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Building a Death Star and jailbreaking phones, these are the values of the American people.
A slow grass-roots movement is building against changes to the Digital Millennium Copyright Act that makes jailbreaking or unlocking cell phones illegal. A White House petition reached the 100,000 signature threshold last week and support for the cause is slowly moving into the limelight of mainstream media.
The Copyright Office, a part of the Library of Congress, reversed their decision in the DMCA that originally made it legal to unlock cell phones. When the law was created in 2009, it came with the stipulation that every three years the Copyright Office would review it. At the latest three year review, the Copyright Office deemed it no longer necessary to keep the ability to jailbreak phones legal and gave companies the power to decide when a phone can be unlocked.
The reversal will mostly affect International travelers who would much rather use the local service then pay hefty international charges. Some just want to use their smartphone with any carrier of their choice, but others see a bigger picture of government collaborating with big corporations to take away the rights of Americans. Under the DMCA, when the average consumer buys a cell phone, they are stuck with the company that sold it to them. Activists argue that this means the phone doesn’t really belong to them as they are at the mercy of the carrier’s prices and fees and still have to request that the company unlock the phone after their contract is up.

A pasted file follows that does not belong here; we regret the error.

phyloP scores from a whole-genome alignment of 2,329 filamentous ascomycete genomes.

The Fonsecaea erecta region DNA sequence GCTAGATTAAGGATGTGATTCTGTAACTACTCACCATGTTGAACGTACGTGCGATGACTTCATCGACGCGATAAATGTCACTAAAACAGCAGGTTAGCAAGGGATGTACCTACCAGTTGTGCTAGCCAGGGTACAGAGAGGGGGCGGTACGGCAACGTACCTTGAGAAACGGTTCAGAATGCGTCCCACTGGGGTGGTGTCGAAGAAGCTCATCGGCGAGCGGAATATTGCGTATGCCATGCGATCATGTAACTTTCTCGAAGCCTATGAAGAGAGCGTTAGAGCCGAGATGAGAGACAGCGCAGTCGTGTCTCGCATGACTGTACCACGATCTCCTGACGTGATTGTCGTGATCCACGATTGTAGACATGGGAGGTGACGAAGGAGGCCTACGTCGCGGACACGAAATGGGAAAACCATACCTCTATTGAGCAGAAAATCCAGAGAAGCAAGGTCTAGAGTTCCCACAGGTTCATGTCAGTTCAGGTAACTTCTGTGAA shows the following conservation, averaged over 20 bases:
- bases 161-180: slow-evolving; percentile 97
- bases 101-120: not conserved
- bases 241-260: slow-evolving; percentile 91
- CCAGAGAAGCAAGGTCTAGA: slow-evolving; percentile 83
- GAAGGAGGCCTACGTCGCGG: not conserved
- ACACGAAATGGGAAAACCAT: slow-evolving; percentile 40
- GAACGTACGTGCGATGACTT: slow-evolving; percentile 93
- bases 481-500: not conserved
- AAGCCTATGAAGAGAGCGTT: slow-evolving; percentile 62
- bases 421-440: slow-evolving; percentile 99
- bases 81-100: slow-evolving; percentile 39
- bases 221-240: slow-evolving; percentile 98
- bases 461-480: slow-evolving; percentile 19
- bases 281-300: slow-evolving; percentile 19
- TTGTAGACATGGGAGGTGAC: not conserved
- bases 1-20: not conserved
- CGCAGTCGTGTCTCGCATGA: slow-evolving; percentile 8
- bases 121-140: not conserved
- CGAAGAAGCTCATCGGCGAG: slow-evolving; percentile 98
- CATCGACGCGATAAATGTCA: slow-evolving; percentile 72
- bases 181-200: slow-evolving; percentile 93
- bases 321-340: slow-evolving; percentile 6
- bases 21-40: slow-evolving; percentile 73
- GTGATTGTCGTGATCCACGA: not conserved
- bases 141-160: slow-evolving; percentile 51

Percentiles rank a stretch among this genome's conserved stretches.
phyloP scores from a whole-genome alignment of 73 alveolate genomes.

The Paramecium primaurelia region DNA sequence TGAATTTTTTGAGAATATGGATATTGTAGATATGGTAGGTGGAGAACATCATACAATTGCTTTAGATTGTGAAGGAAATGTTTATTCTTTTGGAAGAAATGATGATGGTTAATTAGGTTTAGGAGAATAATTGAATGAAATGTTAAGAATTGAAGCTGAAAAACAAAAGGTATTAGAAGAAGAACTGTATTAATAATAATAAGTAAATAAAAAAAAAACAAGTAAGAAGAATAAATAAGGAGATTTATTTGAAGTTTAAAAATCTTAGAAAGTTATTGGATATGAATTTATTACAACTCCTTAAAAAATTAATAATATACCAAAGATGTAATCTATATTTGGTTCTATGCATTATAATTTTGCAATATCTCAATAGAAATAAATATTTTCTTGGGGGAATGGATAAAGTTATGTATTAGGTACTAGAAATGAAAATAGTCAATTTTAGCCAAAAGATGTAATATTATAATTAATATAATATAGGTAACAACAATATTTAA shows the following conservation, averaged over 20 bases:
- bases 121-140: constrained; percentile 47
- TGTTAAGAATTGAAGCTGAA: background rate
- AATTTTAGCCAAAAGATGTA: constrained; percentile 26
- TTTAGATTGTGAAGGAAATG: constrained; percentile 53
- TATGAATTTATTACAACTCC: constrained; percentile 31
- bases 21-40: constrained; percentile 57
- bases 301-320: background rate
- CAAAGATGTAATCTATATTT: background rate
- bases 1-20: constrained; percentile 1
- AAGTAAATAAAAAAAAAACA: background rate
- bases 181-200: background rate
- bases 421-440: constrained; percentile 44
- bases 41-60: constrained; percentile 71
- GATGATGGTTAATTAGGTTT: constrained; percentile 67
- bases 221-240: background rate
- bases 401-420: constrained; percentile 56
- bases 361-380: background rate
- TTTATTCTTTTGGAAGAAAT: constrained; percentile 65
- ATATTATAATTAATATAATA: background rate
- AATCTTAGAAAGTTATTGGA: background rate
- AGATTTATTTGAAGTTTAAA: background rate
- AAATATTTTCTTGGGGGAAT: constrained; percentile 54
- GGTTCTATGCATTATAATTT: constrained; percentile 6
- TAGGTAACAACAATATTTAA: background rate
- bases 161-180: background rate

When the Copyright Office reversed their decision in late 2012, there was a brief “grace period” before the law went into effect. Users who unlocked their phones before January 26 are in the clear from the wrath of their mobile phone carriers.
Of course, the average law-breaker who has the gall to unlock his or her phone shouldn’t expect federal officials at their door for violating copyright law. Large carriers won’t benefit from going after the little guy. Instead they’ll target resellers of unlocked phones and those who profit from selling jailbreak software.
What can Americans do? The online petition passed 100K signatures, which surpassed the number needed for the president to address the issue. (This number was actually an increase from 25,000 due to the sheer number of petitions that were passing that limit.) But as much as President Obama might want the phones of his constituents unlocked, there are too many checks and balances for him to really accomplish anything. He could announce his opposition against the law and ask legislatures to another look at the law, and that’s about it.
Activists are comparing this law to SOPA in that it favors corporations over the American people and the renewal probably isn’t changing anytime soon. It’s important for consumers to decide how much government intervention they want in their purchases. If you’d rather not combine politics with business, this might be the perfect cause to get up-in-arms about. As we’ve seen in the past, we’re just hitting the tip of the iceberg in technology-focused legislation, as laws enacted now will have a long term effect on future business.